November 10, 2008
Californian cattle ranchers forced to downsize herds
California's worst drought in decades is forcing the state's cattle ranchers to downsize their herds because two years of poor rainfall have ravaged millions of acres of rangeland used to feed their cows and calves.
Joe Gonzales, who normally runs 500 cows on his 2,000-acre spread about 30 miles south of San Jose, cut his herd by half over the past year and may have to sell more if the drought persists, the worst he has seen in 30 years.
During most dry years, California cattlemen send their herds to places with healthier pastures or buy supplemental feed to sustain their animals until the rainy season. But high fuel prices, a lack of green pastures in California and neighboring states, and the soaring cost of livestock feed have left ranchers little choice but to sell off their mother cows because they can ill afford to feed them.
California ranchers typically raise calves for six to 10 months before selling them to feedlots in Texas, Nebraska, Colorado and other states, but they usually keep mother cows that produce offspring for a decade.
The number of beef cows on California pastures dropped from 700,000 in January 2007 to 655,000 in January 2008, or 6 percent, according to the US Department of Food and Agriculture. John Nalivka, president the agricultural research firm Sterling Marketing, expects another 6 percent decline when new cattle numbers are reported in January.
The drought has also hurt out-of-state ranchers who are selling their cows because feeding them is too costly.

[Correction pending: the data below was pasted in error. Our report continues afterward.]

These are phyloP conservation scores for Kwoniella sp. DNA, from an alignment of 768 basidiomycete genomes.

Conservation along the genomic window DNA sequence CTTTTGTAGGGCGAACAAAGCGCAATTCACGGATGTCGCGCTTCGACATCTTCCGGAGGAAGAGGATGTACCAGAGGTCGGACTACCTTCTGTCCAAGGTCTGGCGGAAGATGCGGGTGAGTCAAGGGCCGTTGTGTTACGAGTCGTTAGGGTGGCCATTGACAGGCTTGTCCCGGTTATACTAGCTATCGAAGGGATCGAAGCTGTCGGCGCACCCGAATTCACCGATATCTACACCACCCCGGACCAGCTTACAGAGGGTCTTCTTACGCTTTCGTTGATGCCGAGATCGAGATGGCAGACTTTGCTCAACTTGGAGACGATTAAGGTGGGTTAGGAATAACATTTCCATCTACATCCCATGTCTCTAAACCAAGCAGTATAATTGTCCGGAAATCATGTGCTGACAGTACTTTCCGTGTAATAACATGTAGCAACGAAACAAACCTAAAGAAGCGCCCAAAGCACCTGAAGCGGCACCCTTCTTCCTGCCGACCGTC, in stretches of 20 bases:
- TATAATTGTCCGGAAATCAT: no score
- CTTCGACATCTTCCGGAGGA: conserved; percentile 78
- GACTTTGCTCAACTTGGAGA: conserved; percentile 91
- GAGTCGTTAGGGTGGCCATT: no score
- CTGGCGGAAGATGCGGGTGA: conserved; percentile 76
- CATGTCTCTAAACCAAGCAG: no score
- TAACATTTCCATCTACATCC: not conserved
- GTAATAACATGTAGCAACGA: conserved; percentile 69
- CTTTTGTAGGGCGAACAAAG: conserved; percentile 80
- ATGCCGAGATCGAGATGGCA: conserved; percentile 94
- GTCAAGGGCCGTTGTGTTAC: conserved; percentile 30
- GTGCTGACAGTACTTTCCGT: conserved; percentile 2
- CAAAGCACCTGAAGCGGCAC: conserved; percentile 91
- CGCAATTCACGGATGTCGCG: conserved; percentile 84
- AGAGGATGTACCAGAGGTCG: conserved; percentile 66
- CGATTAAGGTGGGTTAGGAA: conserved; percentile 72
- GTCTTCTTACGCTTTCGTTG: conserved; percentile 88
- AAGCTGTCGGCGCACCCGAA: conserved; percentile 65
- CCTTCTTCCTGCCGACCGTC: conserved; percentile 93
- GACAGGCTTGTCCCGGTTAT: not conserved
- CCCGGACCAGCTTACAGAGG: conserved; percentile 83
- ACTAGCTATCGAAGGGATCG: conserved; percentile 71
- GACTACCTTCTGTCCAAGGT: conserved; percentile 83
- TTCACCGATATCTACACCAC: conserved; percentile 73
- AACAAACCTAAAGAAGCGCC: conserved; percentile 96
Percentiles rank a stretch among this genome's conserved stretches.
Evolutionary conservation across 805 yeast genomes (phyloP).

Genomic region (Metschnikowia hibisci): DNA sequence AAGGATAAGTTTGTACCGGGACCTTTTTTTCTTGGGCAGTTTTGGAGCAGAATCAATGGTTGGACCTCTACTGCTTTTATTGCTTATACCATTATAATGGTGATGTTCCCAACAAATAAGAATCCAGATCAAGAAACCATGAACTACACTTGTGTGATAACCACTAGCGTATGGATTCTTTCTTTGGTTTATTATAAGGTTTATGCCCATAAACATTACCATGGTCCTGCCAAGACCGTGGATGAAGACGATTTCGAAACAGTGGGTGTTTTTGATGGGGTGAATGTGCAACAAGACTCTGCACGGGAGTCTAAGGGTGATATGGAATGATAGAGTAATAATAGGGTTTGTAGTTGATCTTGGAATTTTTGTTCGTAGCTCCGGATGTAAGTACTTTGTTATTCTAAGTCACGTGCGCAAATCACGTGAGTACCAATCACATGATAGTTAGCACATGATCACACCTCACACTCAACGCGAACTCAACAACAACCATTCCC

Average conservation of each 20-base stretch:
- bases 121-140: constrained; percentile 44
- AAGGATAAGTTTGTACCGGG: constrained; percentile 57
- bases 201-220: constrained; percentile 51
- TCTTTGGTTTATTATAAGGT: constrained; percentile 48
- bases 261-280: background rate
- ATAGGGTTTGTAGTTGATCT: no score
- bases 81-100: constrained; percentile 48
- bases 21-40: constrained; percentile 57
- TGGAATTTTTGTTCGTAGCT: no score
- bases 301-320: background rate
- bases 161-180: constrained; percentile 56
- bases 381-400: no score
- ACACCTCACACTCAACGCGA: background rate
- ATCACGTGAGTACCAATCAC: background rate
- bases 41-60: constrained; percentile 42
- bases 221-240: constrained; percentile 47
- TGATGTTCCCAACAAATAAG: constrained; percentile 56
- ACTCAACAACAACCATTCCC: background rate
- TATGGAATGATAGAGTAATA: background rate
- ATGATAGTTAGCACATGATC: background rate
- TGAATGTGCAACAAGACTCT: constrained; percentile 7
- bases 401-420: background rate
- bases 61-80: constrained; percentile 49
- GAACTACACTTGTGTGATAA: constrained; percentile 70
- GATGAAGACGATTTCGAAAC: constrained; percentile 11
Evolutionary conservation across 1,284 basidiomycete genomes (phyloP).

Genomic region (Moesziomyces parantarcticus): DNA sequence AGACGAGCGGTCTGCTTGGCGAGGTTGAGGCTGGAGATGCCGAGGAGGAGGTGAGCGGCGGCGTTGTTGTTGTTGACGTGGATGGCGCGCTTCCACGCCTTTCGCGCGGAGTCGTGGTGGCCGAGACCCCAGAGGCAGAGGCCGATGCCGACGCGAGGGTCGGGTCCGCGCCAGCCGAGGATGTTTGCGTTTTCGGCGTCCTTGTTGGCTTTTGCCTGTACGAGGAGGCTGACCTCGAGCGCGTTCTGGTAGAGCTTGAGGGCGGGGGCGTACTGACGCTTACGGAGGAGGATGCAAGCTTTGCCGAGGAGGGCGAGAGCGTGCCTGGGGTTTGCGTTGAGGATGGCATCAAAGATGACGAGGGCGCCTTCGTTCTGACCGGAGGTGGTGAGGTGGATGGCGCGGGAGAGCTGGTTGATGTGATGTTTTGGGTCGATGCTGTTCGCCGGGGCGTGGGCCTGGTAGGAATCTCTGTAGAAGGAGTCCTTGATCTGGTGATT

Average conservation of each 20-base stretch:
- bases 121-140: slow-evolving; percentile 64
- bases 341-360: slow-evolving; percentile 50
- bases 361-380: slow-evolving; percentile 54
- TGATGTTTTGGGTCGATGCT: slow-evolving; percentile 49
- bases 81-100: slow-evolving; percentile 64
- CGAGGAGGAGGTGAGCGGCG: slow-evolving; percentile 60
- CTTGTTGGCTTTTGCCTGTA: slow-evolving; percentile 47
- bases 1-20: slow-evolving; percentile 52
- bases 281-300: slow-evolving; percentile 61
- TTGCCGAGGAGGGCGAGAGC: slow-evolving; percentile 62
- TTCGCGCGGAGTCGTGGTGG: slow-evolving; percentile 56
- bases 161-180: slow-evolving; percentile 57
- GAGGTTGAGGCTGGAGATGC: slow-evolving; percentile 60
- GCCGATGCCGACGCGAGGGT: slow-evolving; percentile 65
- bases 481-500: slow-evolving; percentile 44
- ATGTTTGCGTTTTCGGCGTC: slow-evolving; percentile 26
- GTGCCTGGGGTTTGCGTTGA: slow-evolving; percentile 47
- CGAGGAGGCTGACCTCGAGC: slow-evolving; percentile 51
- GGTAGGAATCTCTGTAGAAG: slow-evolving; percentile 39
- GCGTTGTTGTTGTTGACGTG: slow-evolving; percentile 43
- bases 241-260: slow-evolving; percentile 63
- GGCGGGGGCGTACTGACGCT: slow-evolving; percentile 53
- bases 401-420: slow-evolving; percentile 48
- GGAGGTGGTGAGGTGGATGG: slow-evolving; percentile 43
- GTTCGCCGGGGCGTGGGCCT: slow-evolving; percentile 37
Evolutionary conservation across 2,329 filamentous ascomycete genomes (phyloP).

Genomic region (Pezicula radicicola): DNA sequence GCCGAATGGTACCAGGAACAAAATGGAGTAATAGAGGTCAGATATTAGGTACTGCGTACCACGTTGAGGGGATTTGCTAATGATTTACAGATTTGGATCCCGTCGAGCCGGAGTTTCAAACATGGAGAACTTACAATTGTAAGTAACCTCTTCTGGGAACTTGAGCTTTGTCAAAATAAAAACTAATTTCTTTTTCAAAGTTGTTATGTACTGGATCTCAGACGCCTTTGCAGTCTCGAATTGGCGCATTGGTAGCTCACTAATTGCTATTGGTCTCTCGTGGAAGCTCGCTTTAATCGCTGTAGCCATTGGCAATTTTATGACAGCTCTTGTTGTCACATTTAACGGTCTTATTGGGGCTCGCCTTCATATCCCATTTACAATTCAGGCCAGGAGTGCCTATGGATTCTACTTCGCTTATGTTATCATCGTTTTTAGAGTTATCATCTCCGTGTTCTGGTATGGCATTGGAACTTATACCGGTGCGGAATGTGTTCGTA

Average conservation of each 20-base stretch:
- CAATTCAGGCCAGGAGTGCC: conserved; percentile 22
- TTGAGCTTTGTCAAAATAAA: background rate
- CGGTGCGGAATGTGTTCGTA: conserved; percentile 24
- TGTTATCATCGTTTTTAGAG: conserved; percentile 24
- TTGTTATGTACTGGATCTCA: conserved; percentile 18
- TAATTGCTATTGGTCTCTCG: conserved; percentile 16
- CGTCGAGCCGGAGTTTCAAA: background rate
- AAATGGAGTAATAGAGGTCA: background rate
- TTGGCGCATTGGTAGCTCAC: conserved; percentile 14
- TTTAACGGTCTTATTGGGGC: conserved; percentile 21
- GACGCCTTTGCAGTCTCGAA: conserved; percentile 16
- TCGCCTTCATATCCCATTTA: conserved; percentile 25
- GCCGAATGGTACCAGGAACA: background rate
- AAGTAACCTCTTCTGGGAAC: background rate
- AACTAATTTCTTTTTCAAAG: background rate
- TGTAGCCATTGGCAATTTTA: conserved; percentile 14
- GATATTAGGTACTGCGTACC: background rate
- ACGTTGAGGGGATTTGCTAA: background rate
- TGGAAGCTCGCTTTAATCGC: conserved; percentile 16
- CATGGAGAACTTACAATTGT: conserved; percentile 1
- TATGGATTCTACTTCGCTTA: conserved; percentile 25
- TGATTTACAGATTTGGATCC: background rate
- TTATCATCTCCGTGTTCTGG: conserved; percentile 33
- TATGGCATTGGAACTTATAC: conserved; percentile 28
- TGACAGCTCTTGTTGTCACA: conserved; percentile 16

California, the country's fourth-largest beef cattle producer, is downsizing at a time when US beef production is shrinking amid higher fuel and feed prices. The herd reductions spell bad news for consumers.
In California, cattle ranchers are among the hardest hit by a statewide drought that has forced farmers to reduce crop plantings and leave fields fallow, dealing a major blow to the state's US$30 billion agriculture industry.
In the first eight months of this year, state officials say, rangeland losses made up $95 million of the estimated $260 million in drought-related agricultural losses.
A recent federal report found that 95 percent of the state's rangelands are in "poor" or "very poor" condition.
Governor Arnold Schwarzenegger declared a statewide drought in May after the state recorded two years of below-average rainfall, a sharp reduction in Sierra Nevada snowpack and its driest spring on record. Late last month, state water officials warned local agencies that their water deliveries could be cut by as much as 85 percent next year.